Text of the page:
A Bloomsbury-style neighbourhood on the banks of the Thames in Docklands seems a far-fetched notion, but that is the ambitious goal of architects Glenn Howells, whose design for the 3,385-home Royal Wharf scheme, above, is “inspired by the success of London’s landed estates, with their uncomplicated pattern of streets and squares”.
The project was on the drawing board for many years, long before the 2008 credit crunch dashed developer Ballymore’s hopes, but collaboration with Singaporean developer Oxley has turned it into a reality. Docklands’ biggest new neighbourhood since Canary Wharf was built 20 years ago will be a “21st-century urban village” based on old-fashioned design principles, with a high street and marketplace, garden squares, parks, shops, restaurants, a school, and its own Docklands Light Railway station plugged into Crossrail.
Much-needed family houses are part of the mix and almost half of the mainly low-rise neighbourhood will be open green space, with outdoor areas specifically designed for health and fitness co-ordinated by the on-site leisure complex — yoga sessions under the trees, circuit training on the lawns, and jogging and cycling along paths and the riverside promenade.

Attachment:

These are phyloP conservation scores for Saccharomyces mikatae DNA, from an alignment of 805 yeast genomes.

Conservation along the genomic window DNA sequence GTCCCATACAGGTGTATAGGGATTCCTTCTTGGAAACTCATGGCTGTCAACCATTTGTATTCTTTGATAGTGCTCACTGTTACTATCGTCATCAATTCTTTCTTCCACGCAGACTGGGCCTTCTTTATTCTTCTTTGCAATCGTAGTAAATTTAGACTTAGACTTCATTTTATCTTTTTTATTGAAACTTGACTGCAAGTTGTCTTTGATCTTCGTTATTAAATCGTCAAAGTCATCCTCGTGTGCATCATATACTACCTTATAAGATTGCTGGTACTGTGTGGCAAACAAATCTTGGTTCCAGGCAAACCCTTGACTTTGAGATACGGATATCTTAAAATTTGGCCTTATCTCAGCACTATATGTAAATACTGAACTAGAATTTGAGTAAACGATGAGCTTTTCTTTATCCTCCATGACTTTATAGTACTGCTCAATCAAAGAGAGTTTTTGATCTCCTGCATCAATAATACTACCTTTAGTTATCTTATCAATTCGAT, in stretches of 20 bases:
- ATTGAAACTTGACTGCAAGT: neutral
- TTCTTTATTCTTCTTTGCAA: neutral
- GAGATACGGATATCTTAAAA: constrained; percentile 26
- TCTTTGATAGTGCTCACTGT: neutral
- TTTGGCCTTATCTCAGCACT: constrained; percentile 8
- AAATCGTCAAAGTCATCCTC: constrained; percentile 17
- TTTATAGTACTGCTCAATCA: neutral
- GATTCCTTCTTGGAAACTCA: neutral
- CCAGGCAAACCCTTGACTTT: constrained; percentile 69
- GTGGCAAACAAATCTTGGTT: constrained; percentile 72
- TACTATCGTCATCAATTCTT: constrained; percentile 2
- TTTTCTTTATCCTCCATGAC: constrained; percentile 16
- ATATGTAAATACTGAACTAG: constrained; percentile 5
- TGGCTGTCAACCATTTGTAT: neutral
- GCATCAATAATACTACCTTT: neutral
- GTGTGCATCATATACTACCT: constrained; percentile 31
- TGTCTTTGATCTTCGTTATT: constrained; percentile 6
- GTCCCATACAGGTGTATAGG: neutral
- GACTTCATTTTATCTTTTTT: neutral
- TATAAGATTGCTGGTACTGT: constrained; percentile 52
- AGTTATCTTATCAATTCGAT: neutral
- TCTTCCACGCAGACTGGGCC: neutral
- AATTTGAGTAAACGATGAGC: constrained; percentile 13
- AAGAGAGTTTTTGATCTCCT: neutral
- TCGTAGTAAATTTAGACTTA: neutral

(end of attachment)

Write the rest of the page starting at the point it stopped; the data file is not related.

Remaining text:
Construction is just getting under way but the developers’ intention is to build out the entire scheme within about six years, unlike some large-scale projects that drag on. This being Royal Docks, close to the Thames Barrier, the location is quite raw. However, the wider area is set for a sweeping transformation over the next decade and beyond, and this is perhaps a chance to buy early into a district with upside. At the moment, values are 30 per cent cheaper than homes around the river bend at Canary Wharf. Prices start at £250,000 for studios and £382,500 for one-bedroom flats. Four-bedroom townhouses with gardens and terraces cost from £1,050,000. Call 0800 160 1200.